The network administrator must set up a Resource Public Key Infrastructure (RPKI) server, using third-party software. The RPKI server handles the actual authentication of public key certificates. The server is set up so that certain prefixes or prefix ranges are allowed to originate from certain autonomous systems.
The administrator then configures the router to establish a TCP connection to the RPKI server. This is done by configuring the bgp rpki server command. Upon such configuration or booting the router, the router opens a TCP connection to the indicated IP address and port number. The router downloads a list of prefixes and permitted origin AS numbers from one or more router/RPKI servers using the RPKI-Router protocol (RTR). Thus, the router obtains information from the server about which autonomous systems are permitted to advertise which routes, that is, from which AS a route may originate.
If the TCP connection attempt fails, the router retries the connection once per minute. In the meantime, BGP will behave without performing origin validation.
After the TCP session between the router and the server is established, the server will normally send to the router incremental updates with new prefixes that have been added to the RPKI database. The router might also query the server every refresh interval. The router will not send a serial query message or reset query message during the interval between when it sends a serial query or reset query and when it receives an End of Data (EOD) message. Serial queries in this interval are stripped, and reset queries in this interval are sent upon receipt of the EOD message.
A prefix or prefix range and the origin-AS corresponding to it are considered an SOVC record. Overlapping prefix ranges are allowed. An SOVC table containing three records might look like this:
10.0.1.0/20-25 AS 3
10.0.1.0/19-24 AS 4
10.0.1.0/23-27 AS 5
When a prefix (network) is received from an external BGP (eBGP) peer, the prefix is initially placed in the Not Found state. It is then examined and marked as Valid, Invalid, or Not Found:
Valid—Indicates the prefix and AS pair are found in the SOVC table.
Invalid—Indicates the prefix meets either of the following two conditions: 1. It matches one or more Route Origin Authorizations (ROAs), but there is no matching ROA where the origin AS matches the origin AS on the AS-PATH. 2. It matches the one or more ROAs at the minimum-length specified in the ROA, but for all ROAs where it matches the minimum length, it is longer than the specified maximum length. Origin AS does not matter for condition #2.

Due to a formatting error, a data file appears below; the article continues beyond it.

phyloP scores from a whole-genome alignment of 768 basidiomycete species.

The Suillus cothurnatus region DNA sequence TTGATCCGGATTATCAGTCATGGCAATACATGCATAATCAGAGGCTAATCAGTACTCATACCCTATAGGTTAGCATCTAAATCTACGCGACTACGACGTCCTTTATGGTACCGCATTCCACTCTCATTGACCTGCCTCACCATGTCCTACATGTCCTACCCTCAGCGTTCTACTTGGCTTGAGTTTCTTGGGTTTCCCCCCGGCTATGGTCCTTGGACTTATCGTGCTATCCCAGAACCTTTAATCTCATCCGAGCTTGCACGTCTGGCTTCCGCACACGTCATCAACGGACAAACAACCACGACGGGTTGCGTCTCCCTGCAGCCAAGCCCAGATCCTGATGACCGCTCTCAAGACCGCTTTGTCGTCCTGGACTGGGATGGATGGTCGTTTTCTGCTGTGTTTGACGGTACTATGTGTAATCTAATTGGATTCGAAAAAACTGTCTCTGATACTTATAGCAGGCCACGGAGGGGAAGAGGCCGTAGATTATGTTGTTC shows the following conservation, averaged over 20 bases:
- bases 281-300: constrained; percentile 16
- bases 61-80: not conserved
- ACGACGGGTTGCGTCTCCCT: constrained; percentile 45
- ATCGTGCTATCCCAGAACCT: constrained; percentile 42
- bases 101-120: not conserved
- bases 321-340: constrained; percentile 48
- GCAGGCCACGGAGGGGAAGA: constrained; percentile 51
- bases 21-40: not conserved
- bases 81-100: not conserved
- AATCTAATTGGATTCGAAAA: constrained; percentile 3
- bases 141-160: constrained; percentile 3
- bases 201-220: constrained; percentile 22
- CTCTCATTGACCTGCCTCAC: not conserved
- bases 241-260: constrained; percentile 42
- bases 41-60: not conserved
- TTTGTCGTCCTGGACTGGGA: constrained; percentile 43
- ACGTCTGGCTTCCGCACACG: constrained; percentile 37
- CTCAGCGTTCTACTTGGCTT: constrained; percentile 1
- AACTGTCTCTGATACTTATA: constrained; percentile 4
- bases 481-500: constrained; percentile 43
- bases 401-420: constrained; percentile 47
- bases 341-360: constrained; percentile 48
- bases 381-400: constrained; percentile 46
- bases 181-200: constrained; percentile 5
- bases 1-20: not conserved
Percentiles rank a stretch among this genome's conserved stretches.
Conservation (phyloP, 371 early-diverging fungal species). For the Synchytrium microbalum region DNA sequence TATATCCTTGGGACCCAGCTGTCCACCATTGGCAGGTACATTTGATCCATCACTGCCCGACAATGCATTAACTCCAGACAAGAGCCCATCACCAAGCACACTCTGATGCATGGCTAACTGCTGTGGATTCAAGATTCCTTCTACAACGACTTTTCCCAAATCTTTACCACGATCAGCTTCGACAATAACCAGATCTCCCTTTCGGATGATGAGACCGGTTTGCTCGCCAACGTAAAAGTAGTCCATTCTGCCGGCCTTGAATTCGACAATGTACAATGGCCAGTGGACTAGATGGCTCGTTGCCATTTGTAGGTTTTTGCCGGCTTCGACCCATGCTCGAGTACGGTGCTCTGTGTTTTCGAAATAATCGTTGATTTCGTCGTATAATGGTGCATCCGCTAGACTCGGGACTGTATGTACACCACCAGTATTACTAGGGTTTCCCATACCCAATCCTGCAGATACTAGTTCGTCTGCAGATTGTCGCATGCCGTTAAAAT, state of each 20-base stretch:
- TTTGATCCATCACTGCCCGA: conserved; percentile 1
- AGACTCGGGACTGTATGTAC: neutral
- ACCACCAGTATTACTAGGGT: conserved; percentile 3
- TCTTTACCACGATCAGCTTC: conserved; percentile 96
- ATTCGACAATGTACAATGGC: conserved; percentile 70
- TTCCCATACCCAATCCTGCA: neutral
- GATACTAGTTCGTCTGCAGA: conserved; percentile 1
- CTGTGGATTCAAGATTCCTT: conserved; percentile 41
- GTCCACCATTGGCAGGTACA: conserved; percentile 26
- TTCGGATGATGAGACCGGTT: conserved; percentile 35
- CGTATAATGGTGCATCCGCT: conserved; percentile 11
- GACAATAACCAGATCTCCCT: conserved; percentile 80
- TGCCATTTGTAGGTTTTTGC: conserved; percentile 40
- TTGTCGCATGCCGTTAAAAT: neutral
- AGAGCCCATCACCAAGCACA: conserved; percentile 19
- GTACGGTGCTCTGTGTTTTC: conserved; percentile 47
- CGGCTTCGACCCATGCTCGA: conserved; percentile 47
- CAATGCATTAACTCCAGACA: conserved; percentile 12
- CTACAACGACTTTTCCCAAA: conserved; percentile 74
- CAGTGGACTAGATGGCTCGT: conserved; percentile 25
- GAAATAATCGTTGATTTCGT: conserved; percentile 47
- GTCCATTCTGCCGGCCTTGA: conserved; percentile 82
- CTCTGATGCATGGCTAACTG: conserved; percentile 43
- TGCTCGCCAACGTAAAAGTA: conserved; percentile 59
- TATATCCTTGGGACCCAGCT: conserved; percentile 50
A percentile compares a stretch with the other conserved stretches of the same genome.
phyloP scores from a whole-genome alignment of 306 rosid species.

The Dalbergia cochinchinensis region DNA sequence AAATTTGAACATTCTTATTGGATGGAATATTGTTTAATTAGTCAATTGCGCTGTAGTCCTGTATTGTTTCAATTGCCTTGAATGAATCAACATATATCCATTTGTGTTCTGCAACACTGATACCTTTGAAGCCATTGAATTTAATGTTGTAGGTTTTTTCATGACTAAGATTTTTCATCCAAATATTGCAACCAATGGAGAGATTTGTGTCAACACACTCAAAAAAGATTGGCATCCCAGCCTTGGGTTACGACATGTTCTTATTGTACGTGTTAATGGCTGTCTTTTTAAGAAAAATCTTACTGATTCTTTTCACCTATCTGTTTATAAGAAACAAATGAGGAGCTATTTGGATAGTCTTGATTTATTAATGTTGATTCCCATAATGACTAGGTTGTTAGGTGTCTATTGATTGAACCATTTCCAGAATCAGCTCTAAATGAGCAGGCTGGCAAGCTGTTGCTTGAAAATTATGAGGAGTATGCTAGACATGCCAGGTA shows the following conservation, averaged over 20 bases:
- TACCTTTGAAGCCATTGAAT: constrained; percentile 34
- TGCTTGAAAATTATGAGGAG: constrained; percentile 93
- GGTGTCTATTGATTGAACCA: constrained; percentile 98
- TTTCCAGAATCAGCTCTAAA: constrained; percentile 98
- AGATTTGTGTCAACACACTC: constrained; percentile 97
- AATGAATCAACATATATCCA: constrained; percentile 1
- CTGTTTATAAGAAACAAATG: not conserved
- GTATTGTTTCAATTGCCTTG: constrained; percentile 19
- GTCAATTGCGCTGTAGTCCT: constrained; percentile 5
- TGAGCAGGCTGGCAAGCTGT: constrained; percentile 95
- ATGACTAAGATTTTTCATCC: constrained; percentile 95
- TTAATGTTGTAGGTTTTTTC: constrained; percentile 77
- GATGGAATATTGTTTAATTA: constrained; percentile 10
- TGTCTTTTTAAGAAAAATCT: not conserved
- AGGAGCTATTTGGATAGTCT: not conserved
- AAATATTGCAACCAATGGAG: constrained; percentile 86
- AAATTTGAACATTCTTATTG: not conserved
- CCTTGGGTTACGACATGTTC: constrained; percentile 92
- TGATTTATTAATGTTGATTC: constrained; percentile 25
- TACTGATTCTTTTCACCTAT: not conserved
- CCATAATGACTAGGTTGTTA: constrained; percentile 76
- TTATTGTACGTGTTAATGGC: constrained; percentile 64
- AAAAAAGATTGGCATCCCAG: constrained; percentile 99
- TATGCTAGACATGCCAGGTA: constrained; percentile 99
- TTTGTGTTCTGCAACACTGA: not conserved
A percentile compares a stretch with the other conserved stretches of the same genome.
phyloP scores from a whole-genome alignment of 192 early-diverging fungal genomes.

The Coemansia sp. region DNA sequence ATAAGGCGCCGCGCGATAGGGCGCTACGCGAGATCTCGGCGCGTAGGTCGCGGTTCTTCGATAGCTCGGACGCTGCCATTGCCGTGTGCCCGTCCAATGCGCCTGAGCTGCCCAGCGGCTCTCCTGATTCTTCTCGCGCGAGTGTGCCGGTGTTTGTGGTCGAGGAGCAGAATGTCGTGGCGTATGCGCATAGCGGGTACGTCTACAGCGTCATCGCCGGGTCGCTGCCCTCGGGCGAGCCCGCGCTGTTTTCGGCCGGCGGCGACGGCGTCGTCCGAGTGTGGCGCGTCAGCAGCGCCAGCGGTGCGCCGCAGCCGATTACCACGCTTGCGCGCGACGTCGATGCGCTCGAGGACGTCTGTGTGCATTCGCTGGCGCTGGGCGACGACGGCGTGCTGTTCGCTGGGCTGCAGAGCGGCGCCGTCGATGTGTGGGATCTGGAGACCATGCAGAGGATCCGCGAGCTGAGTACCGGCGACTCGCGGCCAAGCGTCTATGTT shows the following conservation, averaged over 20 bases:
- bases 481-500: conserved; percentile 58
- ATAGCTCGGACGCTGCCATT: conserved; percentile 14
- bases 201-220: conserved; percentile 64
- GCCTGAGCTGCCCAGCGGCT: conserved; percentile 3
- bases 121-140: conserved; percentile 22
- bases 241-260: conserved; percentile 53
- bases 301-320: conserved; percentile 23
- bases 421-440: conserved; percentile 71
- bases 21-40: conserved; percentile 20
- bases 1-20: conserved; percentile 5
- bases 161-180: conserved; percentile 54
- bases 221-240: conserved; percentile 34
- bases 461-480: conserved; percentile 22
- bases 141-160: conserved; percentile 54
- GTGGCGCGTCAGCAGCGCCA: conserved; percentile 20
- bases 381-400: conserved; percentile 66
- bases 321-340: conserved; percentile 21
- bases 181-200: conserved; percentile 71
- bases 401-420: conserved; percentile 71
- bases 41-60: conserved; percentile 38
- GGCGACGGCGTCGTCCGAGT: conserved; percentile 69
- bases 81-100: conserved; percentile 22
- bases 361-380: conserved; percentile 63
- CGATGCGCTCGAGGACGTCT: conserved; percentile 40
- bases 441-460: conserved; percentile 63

Not Found—Indicates the prefix is not among the valid or invalid prefixes.
By default, a prefix that is marked Invalid is not advertised to any peer, will be withdrawn from the BGP routing table if it was already advertised, and will not be flagged as a bestpath or considered as a candidate for multipath (unless a BGP bestpath command indicates otherwise). Unless a BGP bestpath command is configured indicating otherwise, the bestpath computation prefers Valid prefixes over Not Found prefixes, and both types of prefixes are advertised.
A prefix marked as Valid is installed in the BGP routing table.
By default, a prefix marked as Not Found is installed in the BGP routing table and will only be flagged as a bestpath or considered as a candidate for multipath if there is no Valid alternative (independently of other BGP attributes such as Local Preference or ASPATH).
If more than one RPKI server is configured, the router will connect to all configured servers and download prefix information from all of them. The SOVC table will be made of the union of all the records received from the different servers.
bgp rpki server command (or the
neighbor announce rpki state command) is configured for an address family, the router starts doing RPKI validation for every path in that address family.